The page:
After the story

RANJIT HOSKOTE

 

i. m. Chandra Hoskote (1934-2015)

 

From the anthill came the voice

 

Two white birds perched on a branch,

one killed by a hunterís arrow.

The first poem written in its blood:

the mourning sageís sudden curse

falls on the hunterís ear as verse.

 

From the anthill came the voice

 

Prisoner on the island of his suspicions,

alone under his white silk canopy,

he murmurs the chants that his ageing priests

heap on the fire sacrifice. Then from nowhere,

two boysí voices, high flutes above the drone.

Dropped masks, startled faces. The boys sing

 

From the anthill came the voice ††††††

†††††††††††††††††††

of the golden deer in the forest, the princess

carried off by the demon chief, the war, the siege,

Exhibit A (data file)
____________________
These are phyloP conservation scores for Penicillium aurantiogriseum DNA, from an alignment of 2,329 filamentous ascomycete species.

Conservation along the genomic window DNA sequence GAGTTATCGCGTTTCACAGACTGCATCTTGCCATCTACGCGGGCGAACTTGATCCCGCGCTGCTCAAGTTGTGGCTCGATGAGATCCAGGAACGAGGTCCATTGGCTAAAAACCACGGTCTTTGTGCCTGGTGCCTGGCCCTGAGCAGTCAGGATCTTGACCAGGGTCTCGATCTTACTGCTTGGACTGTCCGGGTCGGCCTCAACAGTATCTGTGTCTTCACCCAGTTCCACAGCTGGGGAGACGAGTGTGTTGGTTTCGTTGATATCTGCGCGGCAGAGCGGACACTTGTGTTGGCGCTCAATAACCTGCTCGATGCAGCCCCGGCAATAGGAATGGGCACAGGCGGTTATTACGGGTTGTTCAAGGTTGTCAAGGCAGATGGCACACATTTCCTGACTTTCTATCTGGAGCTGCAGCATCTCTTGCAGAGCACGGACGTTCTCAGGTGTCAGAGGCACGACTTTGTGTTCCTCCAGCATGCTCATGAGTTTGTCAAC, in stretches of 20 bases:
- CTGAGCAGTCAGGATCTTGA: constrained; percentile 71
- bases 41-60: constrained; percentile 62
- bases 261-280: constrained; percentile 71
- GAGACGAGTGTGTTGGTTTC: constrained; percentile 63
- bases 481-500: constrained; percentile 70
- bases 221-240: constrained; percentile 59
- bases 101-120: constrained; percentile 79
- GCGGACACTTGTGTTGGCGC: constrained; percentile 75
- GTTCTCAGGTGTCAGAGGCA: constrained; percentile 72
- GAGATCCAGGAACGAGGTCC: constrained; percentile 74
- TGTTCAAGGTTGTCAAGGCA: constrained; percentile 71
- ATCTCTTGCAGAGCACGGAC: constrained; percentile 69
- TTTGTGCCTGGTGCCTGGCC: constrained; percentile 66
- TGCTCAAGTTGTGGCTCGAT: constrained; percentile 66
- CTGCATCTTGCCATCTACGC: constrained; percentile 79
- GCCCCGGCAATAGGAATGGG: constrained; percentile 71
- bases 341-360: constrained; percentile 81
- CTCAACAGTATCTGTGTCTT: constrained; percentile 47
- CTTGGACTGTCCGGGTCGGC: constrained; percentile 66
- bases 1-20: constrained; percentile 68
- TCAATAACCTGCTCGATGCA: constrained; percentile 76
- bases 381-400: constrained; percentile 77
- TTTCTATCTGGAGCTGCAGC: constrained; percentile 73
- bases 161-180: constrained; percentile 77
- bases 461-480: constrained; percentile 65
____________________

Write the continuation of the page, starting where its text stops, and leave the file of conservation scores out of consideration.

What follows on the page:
the giant red monkey cartwheeling across the sky

and burning the island fortress. When the war ends,

the prince fixes his wifeís fourteen-year wait

with a cold stare and an ordeal by fire.

The fire plays honest witness.

††††††††††††††††††††††††

From the anthill came the voice††††††††††††††††††††††††††††††††††††††††††††††††††††

 

But the prince cannot bridge

a distance greater than the stormy sea.

Doubt again for him, again exile for her,

love twisted and beaten on a washermanís stone.

At last she will have had enough of his tests:

she will ask the furrowed earth to swallow her.

He stands up shaking, his eyes opened wide

as his children sing to the king his own story.

Footnotes:

* Excerpted with permission from Jonah-whale by Ranjit Hoskote. Penguin/Hamish Hamilton, 2018.